The U.S. Supreme Court re-opens the door for League City and other local governments to pray at their meetings.
The high court ruled 5-4 in favor of a small western New York town by rejecting the argument that prayers violate separation of church and state.
League City faced a similar challenge, and Mayor Tim Paulissen hopes this latest ruling means city officials are back on solid ground.
“If we are, then I'm going to make a motion to repeal our re-drafted policy that basically has the prayer done before the meeting is even gaveled,” Paulissen tells KTRH News.
Like many of these challenges, Paulissen says it was an outside group who complained. Specifically, it was the Wisconsin-based Freedom From Religion Foundation.
“We certainly did not have anybody within our corporate city limits that had issue with this,” he says.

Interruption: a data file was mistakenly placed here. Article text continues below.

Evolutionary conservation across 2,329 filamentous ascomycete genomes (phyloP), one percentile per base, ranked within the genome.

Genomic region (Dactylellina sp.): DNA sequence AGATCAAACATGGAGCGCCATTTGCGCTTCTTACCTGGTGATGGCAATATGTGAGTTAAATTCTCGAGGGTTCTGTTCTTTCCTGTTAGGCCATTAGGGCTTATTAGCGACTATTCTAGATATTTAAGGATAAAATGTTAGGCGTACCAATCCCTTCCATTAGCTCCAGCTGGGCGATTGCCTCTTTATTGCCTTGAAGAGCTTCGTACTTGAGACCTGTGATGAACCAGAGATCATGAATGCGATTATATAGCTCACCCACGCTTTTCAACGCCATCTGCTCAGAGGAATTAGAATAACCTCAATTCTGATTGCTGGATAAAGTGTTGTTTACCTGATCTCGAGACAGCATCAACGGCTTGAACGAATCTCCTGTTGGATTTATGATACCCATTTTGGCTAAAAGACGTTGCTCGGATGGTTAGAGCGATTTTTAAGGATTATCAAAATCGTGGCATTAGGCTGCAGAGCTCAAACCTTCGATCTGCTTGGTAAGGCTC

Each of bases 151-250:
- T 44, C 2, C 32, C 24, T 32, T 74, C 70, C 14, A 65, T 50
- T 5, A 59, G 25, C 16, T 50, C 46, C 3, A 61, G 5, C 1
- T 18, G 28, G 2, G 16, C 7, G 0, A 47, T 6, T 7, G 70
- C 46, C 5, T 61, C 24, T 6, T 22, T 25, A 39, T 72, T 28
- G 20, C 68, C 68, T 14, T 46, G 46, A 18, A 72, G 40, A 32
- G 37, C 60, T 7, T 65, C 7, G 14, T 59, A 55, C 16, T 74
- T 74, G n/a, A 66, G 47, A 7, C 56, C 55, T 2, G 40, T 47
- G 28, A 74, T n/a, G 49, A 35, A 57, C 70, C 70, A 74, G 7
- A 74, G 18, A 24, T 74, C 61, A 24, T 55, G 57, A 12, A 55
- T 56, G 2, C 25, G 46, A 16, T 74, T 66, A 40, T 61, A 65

Monday's ruling was consistent with a 1983 decision in which the court upheld an opening prayer in the Nebraska legislature.
“I think this issue of legislative prayer, prayer before city councils, county government, schools boards, I think that issue is over,” says Hiram Sasser with the Liberty Institute.
“We've won, they can pray in a way they've been praying for the past 200 years and nobody can heard to complain about it,” he says.